Ignoring the delimiter logic in the middle for a moment, makes the rest really clear. We keep reading the bytes from the connection, r, into tmp and writing the n bytes that were read into the headerBuf.

 1        for m, b := range tmp {
 2            if b == delim[i] {
 3                i += 1 // increment the counter if the next delim is found
 4            } else {
 5                i = 0 // if we miss a delim, reset the counter
 6            }
 7
 8            // if entire delim is found, write part before to headerBuf and
 9            // the rest to the body buffer
10            if i == len(delim) {
11                headerBuf.Write(tmp[:m])
12                bodyBuf.Write(tmp[m:n])
13                return headerBuf, bodyBuf
14            }
15        }

Here we loop over the tmp byte array looking for the delim chars and incrementing our counter as we find them - noting that we reset the counter in the event that one of the characters do not match.

Then, if we’ve found the entire sequence of delimiters, we write the sequence of characters before and including the delimiters into the header buffer and the remaining are written to the body buffer so as not to lose bytes we’ve already read.

Parsing the Header

Now that we have the entire header in a buffer, we can deserialize it into a convenient data structure.

Request Line

On requests (as opposed to responses) the start-line is known as the request-line. It is defined by the rule below

request-line   = method SP request-target SP HTTP-version CRLF

Method can be any token though it is almost always reserved for the familiar HTTP verbs like GET, POST, etc. In fact, RFC7231, which describes all the commonly known methods, only specifies servers MUST support GET and HEAD.

The request-target has a complex series of rules that are beyond the scope of my little project. For our purposes, I just matched any token, and considered this field to be the location of our resource like root /, a file location /index.html, or a REST resource /users/justin/debits.

And finally the HTTP-version matches this rule:

HTTP-name = %x48.54.54.50
HTTP-version = HTTP-name "/" DIGIT "." DIGIT

Where %x48.54.54.50 is the hexidecimal ASCII representation of “HTTP”. So altogether, for the version we’re basing our spec off, it’s “HTTP/1.1”.

And here’s a simple little data struct to wrap it all up:

1type RequestLine struct {
2	Method     string
3	RequestURI string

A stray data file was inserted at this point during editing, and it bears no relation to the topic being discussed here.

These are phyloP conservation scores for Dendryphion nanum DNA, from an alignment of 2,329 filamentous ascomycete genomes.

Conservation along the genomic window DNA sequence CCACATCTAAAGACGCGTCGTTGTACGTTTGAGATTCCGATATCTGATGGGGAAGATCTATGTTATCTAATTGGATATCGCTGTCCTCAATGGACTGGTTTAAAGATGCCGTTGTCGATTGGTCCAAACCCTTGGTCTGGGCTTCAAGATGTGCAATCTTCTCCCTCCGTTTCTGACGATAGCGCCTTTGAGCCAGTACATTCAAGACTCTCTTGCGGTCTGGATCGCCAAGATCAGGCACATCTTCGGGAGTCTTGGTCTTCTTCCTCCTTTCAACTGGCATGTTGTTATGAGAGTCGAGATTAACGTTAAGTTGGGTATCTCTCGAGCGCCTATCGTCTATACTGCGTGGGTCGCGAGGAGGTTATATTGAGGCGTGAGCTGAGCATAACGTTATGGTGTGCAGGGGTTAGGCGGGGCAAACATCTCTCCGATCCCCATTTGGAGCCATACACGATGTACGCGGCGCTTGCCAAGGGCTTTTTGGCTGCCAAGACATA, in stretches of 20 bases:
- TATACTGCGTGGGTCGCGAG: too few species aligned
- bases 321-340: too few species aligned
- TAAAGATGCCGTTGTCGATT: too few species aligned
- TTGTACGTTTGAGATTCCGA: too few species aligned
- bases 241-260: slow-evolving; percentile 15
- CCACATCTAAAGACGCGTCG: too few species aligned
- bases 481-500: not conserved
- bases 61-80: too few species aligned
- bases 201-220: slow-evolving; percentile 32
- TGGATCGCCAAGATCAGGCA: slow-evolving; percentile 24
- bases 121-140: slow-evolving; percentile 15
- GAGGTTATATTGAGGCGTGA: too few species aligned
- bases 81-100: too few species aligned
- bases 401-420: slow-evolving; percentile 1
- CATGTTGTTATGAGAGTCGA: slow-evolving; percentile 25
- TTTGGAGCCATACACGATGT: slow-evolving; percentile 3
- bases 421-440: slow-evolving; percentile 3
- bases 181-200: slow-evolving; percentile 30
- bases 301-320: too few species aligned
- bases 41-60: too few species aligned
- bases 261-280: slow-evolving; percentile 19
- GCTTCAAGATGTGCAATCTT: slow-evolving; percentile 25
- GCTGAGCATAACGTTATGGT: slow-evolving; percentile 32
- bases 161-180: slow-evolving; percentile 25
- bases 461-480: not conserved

4	Version    string
5}

Header Fields

The last part of the header is the header fields:

     header-field   = field-name ":" OWS field-value OWS
     field-name     = token
     field-value    = *( field-content )
     field-content  = field-vchar [ 1*( SP / HTAB ) field-vchar ]

Here we have a few new terminal characters. HTAB is, perhaps obviously, horizontal tab. OWS, optional whitespace, follows naturally as: OWS = *( SP / HTAB ) - any number of spaces or horizontal tabs.

We also have an extension of the asterisk notation: <m>*. This means that we have at least m matching elements but possibly infinitely more; in this case m=1.

Altogether, this means that we have a key-value pair where keys are the field-name followed by a colon and any natural number of values seperated by spaces or tabs. Many standard headers have more specific rules but, for this application, we’ll only considered the ones provided above. A typical example is the Accept header which informs the server which content types the client is willing to handle:

Accept: text/plain, text/html

Request struct

Leveraging the RequestLine struct defined before, we end up with something like this:

1type Request struct {
2	RequestLine
3	Headers map[string]string
4	Body    string
5}

Parsing

From here, we can define a method for building a request from the headerBuf. Below we build a scanner that splits on new lines, which conveniently delimits the request line and each header, then hand it off to relevant functions to be parsed. After all the parsing, we return a pointer to a request object whose entire header has been filled in.

 1func ParseRequestHeader(buf bytes.Buffer) *Request {
 2	scanner := bufio.NewScanner(&buf)
 3	scanner.Split(bufio.ScanLines)
 4
 5	// request-line
 6	scanner.Scan()
 7	requestLine := parseRequestLine(scanner.Bytes())
 8
 9	// headers
10	headers := make(map[string]string)
11	scanner.Scan()
12	l := scanner.Bytes()
13	for len(l) > 0 {
14		fieldName, fieldContent := parseHeaderField(l)
15		headers[fieldName] = fieldContent
16		scanner.Scan()
17		l = scanner.Bytes()
18	}
19
20	return &Request{
21		*requestLine,
22		headers,
23		"",
24	}
25}

Parse Headers

In the interest of brevity, I’ll only go through one of the parsers, parseHeaderField, but the request-line parser follows the same idea.

1func parseHeaderField(b []byte) (string, string) {
2	r := regexp.MustCompile("^([^:]*):(?: )*?([^ ].*)$")
3	matches := r.FindStringSubmatch(b)
4	fieldName := matches[1] 
5	fieldContent := matches[2] 
6	return fieldName, fieldContent
7}

This method returns the field-name and the field-value for each header field line.